How far gravure has moved on as a printing technique for packaging

There are three major drivers in today’s market for printed packaging, and at first sight they appear to be contradictory. How can the demand for highest quality print be matched with that for ever declining run lengths, when keen pricing is taken for granted? It’s the puzzle that printers continue to battle with, as brand owners drive harder bargains. In the end, only the manufacturers can solve the problem with advances in technology that bring gravure into line with market demands.

A brief overview of the market shows a marked contrast between the USA and Asia in terms of gravure usage. In the former, where flexo is a well accepted process, and in general, quality demands have not been so high, gravure has a lowly market share – probably only one fifth that of flexo. In Asia, where quality demands are more exacting, particularly in terms of special substrates and decorated finishes, gravure has the majority share. The situation in Europe is less clearly defined.

Much of this boils down to cost and simplicity of process. The law of supply and demand, as well as narrower web widths, mean that cylinder engraving costs, always cited as the drawback of gravure, are lower in Asia. There, supply is plentiful and cheap because of lower labour costs, and demand is high because there is not the pressure on ‘green’ technology that exists in the western markets. Gravure presses are essentially simple, and well suited to the high volumes required by the tobacco and pharma markets in Asia. Typically, engraving a new cylinder in Asia will cost around 25% of what it would cost in the USA, with Europe halfway in between.

These are significant market forces, and would appear in the light of the trend towards shorter run lengths to mitigate against gravure. But interestingly, a survey carried out in 2009 showed that in the previous three years, average run lengths on gravure presses had actually risen! While gravure has always been perceived as a high quality print process, with superior ink coverage, brilliance and vignettes, it is now more closely challenged by UV-flexo in these areas, so there has to be a quantitative as well as a qualitative reason behind this. The answer lies in the pre-press costs. While gravure has its problems: cylinder manufacturing and storage; make ready times and the knock-on effect of delivery times in today’s JIT market; waste; cleaning; and solvent issues, flexo, for all its advances in quality has seen costs rise too, and as a more complex process, it is more expensive as an overall investment package if the whole production sequence is considered.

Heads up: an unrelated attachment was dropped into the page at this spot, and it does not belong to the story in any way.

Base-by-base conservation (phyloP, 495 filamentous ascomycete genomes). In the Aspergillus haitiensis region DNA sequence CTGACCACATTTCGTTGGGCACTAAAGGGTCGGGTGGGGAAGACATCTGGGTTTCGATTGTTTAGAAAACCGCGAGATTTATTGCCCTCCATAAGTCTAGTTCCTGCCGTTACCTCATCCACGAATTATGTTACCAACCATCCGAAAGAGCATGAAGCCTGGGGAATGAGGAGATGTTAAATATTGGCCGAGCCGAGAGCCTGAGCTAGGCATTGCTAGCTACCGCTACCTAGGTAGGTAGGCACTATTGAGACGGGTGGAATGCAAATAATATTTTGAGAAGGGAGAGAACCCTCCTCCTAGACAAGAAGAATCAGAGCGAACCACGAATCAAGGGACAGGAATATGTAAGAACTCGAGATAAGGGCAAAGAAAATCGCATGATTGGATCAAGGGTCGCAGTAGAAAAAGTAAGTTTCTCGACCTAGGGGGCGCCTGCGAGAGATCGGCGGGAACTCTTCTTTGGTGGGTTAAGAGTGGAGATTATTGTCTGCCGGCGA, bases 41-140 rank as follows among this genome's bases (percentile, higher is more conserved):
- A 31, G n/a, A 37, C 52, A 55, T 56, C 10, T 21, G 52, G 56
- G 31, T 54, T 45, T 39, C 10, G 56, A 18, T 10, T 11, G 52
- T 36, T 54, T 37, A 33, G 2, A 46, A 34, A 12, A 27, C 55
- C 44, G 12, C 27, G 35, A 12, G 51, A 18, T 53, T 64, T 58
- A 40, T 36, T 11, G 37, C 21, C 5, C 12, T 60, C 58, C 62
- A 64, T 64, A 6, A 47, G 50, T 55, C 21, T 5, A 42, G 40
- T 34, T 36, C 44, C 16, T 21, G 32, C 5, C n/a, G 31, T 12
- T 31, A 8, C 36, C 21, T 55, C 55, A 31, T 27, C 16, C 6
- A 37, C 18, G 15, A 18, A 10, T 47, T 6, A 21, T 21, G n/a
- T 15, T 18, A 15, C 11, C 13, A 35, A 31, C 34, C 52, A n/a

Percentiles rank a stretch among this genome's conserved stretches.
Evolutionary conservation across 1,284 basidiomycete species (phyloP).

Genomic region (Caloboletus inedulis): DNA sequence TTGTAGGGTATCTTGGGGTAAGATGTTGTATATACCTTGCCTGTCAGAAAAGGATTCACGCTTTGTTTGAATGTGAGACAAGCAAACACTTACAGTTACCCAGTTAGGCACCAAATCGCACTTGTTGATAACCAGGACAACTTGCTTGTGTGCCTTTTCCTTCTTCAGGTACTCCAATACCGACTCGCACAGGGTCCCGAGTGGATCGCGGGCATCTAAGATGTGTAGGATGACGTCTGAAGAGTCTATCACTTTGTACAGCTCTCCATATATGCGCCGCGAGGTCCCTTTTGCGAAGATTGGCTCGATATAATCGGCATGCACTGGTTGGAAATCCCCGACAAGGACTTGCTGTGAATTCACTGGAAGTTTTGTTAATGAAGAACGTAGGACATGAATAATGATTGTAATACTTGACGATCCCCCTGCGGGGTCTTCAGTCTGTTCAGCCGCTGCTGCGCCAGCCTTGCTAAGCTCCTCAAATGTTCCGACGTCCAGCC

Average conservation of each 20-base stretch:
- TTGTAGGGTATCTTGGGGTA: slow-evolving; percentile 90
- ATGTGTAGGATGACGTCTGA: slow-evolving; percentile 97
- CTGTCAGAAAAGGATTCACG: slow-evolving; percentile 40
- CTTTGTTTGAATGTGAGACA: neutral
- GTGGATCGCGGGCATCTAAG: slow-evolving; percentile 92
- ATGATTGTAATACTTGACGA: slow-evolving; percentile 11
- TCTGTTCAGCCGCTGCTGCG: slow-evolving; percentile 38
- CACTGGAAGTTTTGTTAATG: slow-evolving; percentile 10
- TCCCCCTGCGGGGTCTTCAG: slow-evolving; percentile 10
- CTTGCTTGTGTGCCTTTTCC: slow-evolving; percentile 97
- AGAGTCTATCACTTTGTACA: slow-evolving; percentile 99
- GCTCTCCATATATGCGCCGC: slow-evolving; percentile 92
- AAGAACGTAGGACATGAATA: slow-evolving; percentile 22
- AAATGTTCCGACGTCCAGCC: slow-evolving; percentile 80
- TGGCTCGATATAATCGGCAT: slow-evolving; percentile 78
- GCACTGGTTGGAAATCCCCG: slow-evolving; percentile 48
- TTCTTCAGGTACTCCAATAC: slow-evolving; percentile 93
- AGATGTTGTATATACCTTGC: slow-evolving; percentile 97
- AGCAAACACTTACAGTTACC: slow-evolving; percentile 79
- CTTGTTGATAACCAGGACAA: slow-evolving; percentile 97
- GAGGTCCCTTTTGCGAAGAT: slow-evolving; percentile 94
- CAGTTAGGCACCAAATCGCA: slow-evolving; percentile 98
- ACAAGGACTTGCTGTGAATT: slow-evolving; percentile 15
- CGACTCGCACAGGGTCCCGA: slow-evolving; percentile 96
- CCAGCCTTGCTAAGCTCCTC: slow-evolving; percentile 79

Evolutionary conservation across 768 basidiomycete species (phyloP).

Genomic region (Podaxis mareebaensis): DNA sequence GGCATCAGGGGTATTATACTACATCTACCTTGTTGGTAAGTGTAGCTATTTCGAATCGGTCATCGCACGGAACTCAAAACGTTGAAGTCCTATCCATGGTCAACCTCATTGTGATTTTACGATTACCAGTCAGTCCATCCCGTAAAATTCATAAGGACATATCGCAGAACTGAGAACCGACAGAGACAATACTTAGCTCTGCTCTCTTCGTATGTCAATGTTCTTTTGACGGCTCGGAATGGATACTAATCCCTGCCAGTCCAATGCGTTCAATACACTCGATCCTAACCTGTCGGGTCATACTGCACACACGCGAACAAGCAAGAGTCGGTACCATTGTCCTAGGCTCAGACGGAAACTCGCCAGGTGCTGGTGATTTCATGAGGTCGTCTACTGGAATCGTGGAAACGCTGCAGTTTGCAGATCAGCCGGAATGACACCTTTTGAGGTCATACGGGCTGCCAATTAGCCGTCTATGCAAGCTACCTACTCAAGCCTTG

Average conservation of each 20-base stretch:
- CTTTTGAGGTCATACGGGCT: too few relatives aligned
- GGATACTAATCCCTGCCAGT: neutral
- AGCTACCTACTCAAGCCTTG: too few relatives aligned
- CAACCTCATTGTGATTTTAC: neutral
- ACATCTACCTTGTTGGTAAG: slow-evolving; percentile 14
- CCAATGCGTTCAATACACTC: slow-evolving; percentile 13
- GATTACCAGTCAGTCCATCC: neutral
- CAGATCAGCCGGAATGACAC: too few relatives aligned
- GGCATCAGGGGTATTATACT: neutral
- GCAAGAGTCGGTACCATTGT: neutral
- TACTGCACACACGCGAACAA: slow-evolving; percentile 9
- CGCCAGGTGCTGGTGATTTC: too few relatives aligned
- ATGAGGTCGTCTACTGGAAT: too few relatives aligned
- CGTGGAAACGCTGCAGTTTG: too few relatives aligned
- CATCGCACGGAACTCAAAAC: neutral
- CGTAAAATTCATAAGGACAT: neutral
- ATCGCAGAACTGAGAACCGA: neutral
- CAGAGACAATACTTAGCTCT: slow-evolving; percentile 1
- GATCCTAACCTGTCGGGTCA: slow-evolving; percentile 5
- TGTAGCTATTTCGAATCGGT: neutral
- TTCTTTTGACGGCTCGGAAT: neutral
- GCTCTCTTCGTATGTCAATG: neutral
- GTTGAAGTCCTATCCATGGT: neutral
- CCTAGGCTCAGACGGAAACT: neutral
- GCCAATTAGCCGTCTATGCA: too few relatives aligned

The cylinder problem revolves less around engraving costs than the logistical problem of handling and storing, as well as the proportion of unused investment capital tied up at any one time. Various manufacturers have experimented with materials to replace steel. These include a hollow nickel/copper hybrid that requires an air mandrel, and a steel/PU foam sandwich construction that needs an expanding shaft. Both styles have been developed with a number of the leading gravure press manufacturers, and unlike traditional cylinders, offer a far higher adaptation quotient to different makes of press. Both are lighter to handle and store, and quicker to change over. Saueressig and Janoschka are two companies that have been successful in this field.

Part of the improved set-up times and lower makeready costs relate to the improvements made in colour control and press set-up automation. By bringing gravure into line with register technology long established in offset printing, and more recently UV-flexo, customers whose work is printed gravure can now enjoy a much faster approval process and shortening of delivery times. Ink management technology that brings commercial product in line more quickly with the authorised colour proof, means gravure is relevant to shorter runs too. And the knock-on effect of this is reduced substrate wastage.

One of the technical developments to have made a difference is the new type of doctor blade. Designed initially to cope with the abrasive nature of certain inks, which led to inconsistent tonal values, the new blade was designed to present a more consistent profile throughout the print run. Initially chemically etched, the blades are now produced using automated grinding machines, but the secret is the coating that is applied, which significantly increases the service life and improves ink coverage for high definition. The Swiss company Daetwyler has been successful in pioneering this technology.

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